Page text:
Six residents of Winder Health Care and Rehabilitation have died from COVID-19, and 68 more have tested positive for the novel coronavirus.
The large spike in numbers comes after the Georgia National Guard conducted tests of all residents last week. At the time of that testing, only two residents had tested positive, five had pending results and no deaths had been reported.
Since the outbreak began, more than 60 percent of the facility's resident population has tested positive. Of the current 115 residents, 59.1 percent have tested positive.
Katy Callaway, the administrator for the nursing home on East May Street, said Thursday that some of the residents who had died passed away at the facility, while others either died at a hospital or in hospice care. Of the other 68, Callaway said 90 percent were asymptomatic, meaning they had not shown any symptoms of COVID-19.
"We're discussing with the others and their families a plan of treatment and what they would like it to be," Callaway said, adding that five residents were currently hospitalized.
The latest numbers were provided Wednesday night by the Georgia Department of Community Health, which compiles a daily report on long-term care facilities around the state that have confirmed cases of the virus. The numbers were up to date as of 2 p.m. Wednesday, according to the department.
Callaway said 11 residents were retested Thursday because their results from the April 30 testing returned "invalid" due to faulty samples. The results are expected back in three to seven days, she said.
Winder Health Care has been ravaged by the highly-contagious virus, which elderly and medically-fragile people are most vulnerable to, and an initial outbreak last month among nearly two dozen employees left the facility short-staffed to the point where it had to request emergency workers from the state. Twenty-three staff members at the facility have tested positive for COVID-19, according to the latest DCH report. Callaway said "a couple of" the employees had to be hospitalized, but most have recovered and have been able to safely return to work under federal safety guidelines.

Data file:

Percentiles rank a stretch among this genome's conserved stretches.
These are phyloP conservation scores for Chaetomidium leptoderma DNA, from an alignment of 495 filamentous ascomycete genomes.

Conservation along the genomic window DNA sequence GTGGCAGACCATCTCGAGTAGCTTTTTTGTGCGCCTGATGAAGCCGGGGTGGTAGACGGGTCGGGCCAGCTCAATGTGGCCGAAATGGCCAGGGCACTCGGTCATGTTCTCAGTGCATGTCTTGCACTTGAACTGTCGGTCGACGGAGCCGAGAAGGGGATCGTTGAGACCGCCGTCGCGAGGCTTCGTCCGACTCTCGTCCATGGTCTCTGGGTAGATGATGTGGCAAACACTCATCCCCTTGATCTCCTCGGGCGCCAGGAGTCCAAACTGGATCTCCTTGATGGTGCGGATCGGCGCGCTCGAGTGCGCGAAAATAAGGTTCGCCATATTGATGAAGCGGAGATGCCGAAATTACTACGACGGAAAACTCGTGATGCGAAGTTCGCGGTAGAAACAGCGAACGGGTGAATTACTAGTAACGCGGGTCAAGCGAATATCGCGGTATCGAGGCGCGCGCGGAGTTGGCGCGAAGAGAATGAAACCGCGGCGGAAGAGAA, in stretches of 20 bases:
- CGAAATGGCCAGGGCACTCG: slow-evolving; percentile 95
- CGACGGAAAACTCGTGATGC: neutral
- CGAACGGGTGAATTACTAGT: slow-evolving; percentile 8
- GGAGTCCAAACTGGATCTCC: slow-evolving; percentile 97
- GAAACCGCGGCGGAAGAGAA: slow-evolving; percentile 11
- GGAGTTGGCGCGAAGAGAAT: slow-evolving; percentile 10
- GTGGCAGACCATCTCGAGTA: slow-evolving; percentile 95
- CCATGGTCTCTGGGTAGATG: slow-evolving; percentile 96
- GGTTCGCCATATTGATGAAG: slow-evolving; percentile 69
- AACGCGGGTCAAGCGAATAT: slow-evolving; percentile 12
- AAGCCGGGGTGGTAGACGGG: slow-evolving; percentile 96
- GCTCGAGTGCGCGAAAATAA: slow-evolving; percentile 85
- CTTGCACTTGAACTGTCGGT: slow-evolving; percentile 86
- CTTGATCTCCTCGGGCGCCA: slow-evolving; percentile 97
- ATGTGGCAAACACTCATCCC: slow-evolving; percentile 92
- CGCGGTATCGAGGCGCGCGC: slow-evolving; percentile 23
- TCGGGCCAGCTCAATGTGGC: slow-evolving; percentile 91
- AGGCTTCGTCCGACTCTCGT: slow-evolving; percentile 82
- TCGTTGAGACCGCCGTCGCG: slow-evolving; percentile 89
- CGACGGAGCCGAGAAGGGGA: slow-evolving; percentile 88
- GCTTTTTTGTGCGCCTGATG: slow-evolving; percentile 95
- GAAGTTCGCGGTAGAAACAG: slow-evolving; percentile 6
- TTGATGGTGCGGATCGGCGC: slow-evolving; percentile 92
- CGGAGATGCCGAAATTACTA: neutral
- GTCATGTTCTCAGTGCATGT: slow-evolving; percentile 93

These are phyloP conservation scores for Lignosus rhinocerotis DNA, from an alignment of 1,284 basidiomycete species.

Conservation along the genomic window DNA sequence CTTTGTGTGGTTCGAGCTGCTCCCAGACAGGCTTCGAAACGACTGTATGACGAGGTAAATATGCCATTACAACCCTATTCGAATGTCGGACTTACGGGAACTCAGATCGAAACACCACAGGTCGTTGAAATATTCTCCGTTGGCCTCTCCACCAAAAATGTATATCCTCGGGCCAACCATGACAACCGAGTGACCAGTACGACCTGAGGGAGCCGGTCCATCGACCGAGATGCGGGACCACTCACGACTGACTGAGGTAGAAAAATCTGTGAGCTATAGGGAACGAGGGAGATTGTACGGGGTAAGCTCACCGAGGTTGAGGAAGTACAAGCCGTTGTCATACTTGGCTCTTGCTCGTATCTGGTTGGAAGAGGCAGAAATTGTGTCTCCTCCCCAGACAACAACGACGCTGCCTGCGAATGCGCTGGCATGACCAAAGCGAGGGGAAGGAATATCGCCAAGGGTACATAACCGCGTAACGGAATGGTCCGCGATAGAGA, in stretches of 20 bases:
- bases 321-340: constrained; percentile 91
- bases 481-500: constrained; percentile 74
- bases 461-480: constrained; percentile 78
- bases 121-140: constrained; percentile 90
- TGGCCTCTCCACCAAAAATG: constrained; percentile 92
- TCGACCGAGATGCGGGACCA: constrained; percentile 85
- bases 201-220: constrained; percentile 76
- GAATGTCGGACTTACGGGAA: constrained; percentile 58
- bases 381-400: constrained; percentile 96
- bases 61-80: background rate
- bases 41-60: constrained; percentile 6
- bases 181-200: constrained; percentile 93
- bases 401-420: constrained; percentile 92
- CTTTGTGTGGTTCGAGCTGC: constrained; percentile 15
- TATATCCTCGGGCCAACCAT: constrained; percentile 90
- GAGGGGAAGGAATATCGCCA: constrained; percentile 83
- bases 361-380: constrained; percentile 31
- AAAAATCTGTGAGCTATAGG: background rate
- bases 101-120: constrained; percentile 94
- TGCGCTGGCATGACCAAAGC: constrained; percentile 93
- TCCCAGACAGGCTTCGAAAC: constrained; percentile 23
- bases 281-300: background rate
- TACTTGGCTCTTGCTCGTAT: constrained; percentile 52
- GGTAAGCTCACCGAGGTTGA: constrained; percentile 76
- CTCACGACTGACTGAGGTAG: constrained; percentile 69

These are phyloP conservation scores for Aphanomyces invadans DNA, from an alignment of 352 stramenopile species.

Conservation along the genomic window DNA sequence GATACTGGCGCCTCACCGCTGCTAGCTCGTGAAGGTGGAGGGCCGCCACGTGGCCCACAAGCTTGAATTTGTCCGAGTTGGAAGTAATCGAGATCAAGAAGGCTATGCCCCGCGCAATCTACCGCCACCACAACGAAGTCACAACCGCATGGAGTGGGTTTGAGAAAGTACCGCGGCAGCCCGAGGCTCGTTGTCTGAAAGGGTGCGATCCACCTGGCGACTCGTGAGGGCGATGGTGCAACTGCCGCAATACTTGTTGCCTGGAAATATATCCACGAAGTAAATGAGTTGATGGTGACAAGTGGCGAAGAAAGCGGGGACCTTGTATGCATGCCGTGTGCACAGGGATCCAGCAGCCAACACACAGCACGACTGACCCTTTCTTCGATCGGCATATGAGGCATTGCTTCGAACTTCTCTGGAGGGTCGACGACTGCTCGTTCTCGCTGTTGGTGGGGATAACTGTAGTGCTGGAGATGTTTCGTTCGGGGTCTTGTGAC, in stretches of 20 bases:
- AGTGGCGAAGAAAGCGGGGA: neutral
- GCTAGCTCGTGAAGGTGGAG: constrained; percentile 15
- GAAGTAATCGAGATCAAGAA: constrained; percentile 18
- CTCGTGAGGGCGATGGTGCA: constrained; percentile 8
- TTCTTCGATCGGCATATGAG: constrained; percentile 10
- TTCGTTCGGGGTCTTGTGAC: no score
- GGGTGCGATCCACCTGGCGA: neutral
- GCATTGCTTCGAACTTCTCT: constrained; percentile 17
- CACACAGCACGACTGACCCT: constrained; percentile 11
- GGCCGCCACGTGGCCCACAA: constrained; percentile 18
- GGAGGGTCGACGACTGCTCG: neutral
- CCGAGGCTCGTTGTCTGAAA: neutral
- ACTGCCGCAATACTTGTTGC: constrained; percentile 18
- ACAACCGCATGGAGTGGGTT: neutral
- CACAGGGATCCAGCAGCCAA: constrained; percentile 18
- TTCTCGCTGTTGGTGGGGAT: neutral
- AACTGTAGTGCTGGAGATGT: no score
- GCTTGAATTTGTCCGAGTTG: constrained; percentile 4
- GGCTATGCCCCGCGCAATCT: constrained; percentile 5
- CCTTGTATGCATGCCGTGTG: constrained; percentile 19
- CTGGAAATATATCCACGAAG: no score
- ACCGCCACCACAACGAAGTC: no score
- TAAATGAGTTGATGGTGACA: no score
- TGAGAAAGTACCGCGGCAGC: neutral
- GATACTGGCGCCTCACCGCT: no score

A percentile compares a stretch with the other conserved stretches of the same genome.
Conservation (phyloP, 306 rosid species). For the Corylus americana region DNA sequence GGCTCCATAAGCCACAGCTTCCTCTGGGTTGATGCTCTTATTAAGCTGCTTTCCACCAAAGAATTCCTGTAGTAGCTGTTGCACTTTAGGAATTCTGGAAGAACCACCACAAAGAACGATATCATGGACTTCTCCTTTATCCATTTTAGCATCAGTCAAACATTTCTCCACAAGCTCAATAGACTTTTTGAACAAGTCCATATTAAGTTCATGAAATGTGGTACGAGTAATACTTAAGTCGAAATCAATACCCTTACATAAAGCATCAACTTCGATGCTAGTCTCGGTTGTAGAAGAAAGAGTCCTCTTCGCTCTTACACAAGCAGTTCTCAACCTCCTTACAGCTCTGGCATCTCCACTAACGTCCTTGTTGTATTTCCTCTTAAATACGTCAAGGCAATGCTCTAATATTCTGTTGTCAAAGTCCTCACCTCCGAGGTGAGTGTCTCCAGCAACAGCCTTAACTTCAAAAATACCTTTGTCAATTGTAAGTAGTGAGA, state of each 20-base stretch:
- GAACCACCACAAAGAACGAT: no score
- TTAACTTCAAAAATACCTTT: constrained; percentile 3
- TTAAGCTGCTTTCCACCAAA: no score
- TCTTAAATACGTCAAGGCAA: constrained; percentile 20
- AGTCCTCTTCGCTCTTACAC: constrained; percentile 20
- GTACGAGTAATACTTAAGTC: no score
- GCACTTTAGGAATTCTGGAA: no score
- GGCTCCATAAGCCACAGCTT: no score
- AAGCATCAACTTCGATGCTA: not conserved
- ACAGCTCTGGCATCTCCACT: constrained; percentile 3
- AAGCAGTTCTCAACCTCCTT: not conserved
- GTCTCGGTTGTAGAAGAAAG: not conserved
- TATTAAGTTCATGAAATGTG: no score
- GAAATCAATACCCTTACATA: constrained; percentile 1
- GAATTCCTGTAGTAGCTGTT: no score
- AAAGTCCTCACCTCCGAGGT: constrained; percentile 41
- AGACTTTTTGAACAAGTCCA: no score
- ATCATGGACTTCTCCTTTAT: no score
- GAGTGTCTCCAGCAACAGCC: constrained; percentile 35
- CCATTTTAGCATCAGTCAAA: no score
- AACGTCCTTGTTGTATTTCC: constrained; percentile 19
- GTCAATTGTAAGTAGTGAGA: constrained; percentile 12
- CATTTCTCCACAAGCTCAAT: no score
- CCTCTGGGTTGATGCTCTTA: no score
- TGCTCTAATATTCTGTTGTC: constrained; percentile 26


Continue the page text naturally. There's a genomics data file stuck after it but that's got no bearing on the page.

Of the 340 facilities identified in the DCH report, Winder Health Care ranks in the top 20 in percentage of residents positive for COVID-19 and in the top 15 in numbers of employees infected.
Faced with numerous concerns from residents' families amid a shortage of available testing for residents from commercial labs, and with several residents exhibiting signs of the illness, Callaway last week requested the Georgia National Guard come test all of the residents. The testing took place April 30, two days after a Guard contingent arrived at the facility with over 100 tests but was diverted at the last minute to the detention center in Elbert County.
The Guard had made two previous trips to the facility during April, one for testing of employees and another for a deep-cleaning of the site.
Callaway said last week that she had been told by a Guard lieutenant that the jail was considered a "higher-priority" site.
But Lt. Col. Patrick Watson, the Guard's director of public affairs, said Thursday that was not the case. Watson said there was a logistical issue where the Guard was a few tests short of being able to test every resident and the detention center was already scheduled for the next day.
"We receive our mission assignments from GEMA (Georgia Emergency Management Agency)," Watson said. "We did respond and cleared this up with the (Winder Health Care) administration."
"I'm just satisfied they were finally able to get tested," Callaway said Thursday when asked about the explanation. "We're doing our best to make sure we're taking care of our residents and we appreciate the community's support during this time."
The other location in Barrow County in the DCH's latest report is the Mulberry Grove assisted living facility in Statham, where one positive test by an employee has been reported as of Wednesday. No confirmed cases among residents there have been reported so far.